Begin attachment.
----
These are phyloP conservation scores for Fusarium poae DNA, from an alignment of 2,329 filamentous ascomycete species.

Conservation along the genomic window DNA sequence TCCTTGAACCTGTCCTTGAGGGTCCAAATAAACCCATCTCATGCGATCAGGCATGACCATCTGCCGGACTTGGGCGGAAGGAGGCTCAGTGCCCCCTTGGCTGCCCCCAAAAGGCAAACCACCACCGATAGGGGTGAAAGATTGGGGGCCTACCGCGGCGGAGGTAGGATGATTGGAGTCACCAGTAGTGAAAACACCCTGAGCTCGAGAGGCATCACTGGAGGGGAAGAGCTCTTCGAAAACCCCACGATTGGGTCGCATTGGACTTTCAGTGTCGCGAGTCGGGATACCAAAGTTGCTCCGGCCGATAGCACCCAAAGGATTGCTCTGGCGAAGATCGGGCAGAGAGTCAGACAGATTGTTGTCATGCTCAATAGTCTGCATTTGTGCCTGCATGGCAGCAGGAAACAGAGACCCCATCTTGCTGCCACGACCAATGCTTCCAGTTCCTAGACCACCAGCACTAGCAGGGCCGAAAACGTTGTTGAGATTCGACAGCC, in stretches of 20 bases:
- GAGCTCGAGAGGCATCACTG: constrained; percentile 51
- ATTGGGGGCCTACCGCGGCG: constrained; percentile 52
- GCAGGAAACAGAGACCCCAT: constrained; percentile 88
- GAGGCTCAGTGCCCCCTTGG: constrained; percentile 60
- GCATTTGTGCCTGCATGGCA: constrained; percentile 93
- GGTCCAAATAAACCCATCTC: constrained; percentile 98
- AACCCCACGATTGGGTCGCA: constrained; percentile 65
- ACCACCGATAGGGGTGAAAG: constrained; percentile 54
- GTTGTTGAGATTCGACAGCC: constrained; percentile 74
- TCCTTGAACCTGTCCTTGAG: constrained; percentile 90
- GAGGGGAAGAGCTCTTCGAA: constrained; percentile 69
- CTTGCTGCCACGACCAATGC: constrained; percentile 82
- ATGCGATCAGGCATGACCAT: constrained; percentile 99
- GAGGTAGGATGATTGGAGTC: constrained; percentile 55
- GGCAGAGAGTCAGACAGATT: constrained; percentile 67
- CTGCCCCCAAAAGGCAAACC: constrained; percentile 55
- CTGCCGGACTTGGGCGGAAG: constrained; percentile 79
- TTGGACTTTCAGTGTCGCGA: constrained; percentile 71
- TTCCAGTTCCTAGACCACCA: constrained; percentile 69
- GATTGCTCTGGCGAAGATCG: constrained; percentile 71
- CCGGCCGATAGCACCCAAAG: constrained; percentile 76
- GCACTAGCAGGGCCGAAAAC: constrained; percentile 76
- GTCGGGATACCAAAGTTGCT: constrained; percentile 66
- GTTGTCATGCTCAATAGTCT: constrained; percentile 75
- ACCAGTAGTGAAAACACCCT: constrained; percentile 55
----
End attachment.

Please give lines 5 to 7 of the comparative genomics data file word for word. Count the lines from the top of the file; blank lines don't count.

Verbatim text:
- GCAGGAAACAGAGACCCCAT: constrained; percentile 88
- GAGGCTCAGTGCCCCCTTGG: constrained; percentile 60
- GCATTTGTGCCTGCATGGCA: constrained; percentile 93